During an inspection last year, the inspectors found big space left where they could move around the area freely as the volume of counterweight was much less which supposedly to be compact.
The secondary beams of the cantilever had rotten. This is attributed to moisture during monsoon. Mud mortar and cross beams deteriorated from rain and resulted in cracks on the wall of the abutment.
The contractor carrying out the reconstruction, Jigme Namgyel said the new bridge will have glued laminated timber which is more durable and moisture resistant compared to the heavy timbers used then. “We’ll use concrete mortar in place of mud mortar for the abutments. The old materials are carefully inspected during dismantling and would be reused.”
Jigme Namgyel and his 18-member team of construction workers called Dash Group based in Thimphu started dismantling the bridge on December 27, 2019.
The bridge designed is changed and it would be bigger. The budget for the construction is estimated to be around Nu 9.4 million. “It could be lower if more materials from the old bridge could be reused,” said Dendup Lhamo.
The bridge was supposed to open by the academic year 2019. It was suspended because the works and human settlement ministry released the bridge design only in 2019. Other factors were budget constraints and the risk to workers from the swollen monsoon river.
The bridge is expected to open to the commuters in the six months.
Jobs creation in Bhutan is poor and so unemployment, particularly among the young, is high and rising. Unless meaningful structural and systemic changes are brought to bear, there will not be a significant change in the country’s economy. And that is bad news.
The once fluid and efficient Bhutanese bureaucracy is fast becoming ossified. It is not hard to trace the source of the problem—duplication of responsibilities has effectively rendered more than half of our government agencies comatose. The longer so we run, the deeper we risk running into a quagmire.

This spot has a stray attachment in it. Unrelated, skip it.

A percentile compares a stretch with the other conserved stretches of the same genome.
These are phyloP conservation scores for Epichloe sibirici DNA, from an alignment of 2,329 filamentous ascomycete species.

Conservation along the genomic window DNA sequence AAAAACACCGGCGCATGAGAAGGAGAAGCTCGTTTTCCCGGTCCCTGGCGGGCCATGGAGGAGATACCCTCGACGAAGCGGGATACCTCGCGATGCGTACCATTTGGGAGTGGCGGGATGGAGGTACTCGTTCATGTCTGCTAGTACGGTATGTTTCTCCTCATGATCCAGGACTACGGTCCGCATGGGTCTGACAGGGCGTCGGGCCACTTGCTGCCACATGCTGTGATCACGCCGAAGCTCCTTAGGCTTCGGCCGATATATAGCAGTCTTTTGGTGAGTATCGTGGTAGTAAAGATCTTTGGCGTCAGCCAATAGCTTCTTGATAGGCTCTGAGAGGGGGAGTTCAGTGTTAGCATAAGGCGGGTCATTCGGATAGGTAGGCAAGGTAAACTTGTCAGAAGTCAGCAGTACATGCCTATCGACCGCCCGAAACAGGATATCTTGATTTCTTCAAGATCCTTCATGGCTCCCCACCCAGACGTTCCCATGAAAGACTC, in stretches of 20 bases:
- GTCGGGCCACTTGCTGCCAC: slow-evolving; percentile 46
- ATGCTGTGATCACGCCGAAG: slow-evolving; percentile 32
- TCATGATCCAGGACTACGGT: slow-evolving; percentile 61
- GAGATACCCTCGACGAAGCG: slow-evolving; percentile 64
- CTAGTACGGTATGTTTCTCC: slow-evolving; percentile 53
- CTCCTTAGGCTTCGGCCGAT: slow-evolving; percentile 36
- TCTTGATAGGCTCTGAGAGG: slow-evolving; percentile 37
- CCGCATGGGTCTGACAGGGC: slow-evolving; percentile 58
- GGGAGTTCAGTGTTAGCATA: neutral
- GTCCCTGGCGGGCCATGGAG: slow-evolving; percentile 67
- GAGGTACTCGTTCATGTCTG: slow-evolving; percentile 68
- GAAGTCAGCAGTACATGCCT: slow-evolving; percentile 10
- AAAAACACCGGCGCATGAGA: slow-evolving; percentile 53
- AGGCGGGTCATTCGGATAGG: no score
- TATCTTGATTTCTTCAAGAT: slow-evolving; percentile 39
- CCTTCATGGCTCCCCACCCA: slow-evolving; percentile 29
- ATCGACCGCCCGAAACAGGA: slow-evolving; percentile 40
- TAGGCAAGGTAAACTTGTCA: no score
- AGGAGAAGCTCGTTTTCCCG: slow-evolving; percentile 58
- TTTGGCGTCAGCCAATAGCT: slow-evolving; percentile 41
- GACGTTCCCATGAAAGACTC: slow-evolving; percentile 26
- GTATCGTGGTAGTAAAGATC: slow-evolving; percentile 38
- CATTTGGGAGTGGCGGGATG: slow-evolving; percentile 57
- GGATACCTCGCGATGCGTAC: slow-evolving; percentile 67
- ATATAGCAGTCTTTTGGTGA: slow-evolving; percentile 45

The major problem we are facing today is economic development in the real sense. We are still a country that borrows heavily from international banks and donors. Investment is lagging behind, however. And that means we are always faced with the risk of heavy debt cleansing.
There are some problems that are endemic to our society. We have plans myriad but not the tools to support them. We have industrial estates cleared for investors but nothing pretty much happening there. Ten years have gone by since the plan of industrial estates was first conceived. Entrepreneurs and investors say that they are obstructed from all ways and sides to start a business. Regulators are least bothered on the other side. Officials of National Environment Commission do not even feel it is important that they attend a meeting with prime minister and entrepreneurs who want to set up strong economic bases in the country’s four industrial areas.
What Bhutan needs today is a government that can bring all the agencies and government officials together and show them the door if they cannot work for the interest of the nation’s long-term future. That means it has the responsibility of clearing duplications among the many offices and organisations. Forget big industries, even small but promising startups are facing a serious challenge today because offices and organisations do not appreciate the bigness and the true value of national dream. That’s why joblessness is increasing. If this goes on for a few more years, it will be the most humiliating slap on the face of Bhutan and the Bhutanese of gross national happiness.
What the prime minister has promised the nation is just the beginning. But we can ill afford to lose the direction along the way. Bhutan is small and so economic development difficult. We are landlocked and so we have the advantages of sound economic policies and financial disciple. Make use of our industrial estates by inviting entrepreneurs. Do not make jobs creation difficult because therein lies the biggest of Bhutan’s opportunities of becoming a strong and independent economy.
Younten Tshedup | Gelephu
After more than a decade of discussing stray dog problems in the country, authorities are still looking for a viable solution.
With uncontrolled stray dog population and increasing dog bite cases, man’s best friend is viewed as a cause of national concern today.
This scenario, however, could change should the new approach adopted during the four-day coordination workshop in Gelephu materialise.
Department of Livestock’s chief veterinary officer, Dr Karma Rinzin, said that the fourth phase of the Dog Population Management (DPM) project, which is currently underway, aims to engage the community in the project through behavioural changes.
Realising the gravity of the problem, the issue has been included under the government’s waste management flagship programme in the 12th Plan.
With support from the Human Support International, the DPM project began in 2009 that involved mass sterilisation programme for dogs to control the unchecked population growth.